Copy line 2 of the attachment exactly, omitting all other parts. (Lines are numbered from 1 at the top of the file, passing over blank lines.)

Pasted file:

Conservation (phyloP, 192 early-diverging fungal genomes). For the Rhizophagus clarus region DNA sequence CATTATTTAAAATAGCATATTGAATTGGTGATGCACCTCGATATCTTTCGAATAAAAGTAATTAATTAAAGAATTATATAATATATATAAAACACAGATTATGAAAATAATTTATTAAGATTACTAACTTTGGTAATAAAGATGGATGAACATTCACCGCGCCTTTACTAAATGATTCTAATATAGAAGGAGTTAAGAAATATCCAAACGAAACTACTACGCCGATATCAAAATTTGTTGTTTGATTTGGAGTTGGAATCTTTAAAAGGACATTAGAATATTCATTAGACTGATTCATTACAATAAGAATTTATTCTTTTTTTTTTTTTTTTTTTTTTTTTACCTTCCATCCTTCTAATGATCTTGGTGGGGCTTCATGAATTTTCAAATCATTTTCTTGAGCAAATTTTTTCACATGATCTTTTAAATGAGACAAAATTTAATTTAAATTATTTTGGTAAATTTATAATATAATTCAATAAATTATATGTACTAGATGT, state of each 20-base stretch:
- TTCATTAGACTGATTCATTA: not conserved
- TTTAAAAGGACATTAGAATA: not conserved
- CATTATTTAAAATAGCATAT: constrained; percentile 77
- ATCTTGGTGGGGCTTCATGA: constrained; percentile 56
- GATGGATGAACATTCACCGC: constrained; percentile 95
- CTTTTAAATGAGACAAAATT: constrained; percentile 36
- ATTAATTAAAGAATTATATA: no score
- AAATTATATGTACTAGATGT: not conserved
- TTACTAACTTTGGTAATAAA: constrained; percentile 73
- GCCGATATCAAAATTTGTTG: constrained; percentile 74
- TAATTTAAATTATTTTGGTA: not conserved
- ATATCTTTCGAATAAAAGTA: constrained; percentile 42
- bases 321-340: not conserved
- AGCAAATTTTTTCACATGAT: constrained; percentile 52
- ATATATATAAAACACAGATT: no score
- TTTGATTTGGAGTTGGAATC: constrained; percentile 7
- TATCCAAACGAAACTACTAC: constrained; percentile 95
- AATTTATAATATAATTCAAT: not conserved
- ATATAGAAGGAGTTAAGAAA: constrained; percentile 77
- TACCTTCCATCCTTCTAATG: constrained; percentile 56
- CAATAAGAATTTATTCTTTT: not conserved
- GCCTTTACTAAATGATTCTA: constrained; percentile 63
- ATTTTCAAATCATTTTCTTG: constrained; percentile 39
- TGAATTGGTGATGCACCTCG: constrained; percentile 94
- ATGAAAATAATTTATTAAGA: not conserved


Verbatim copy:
- TTCATTAGACTGATTCATTA: not conserved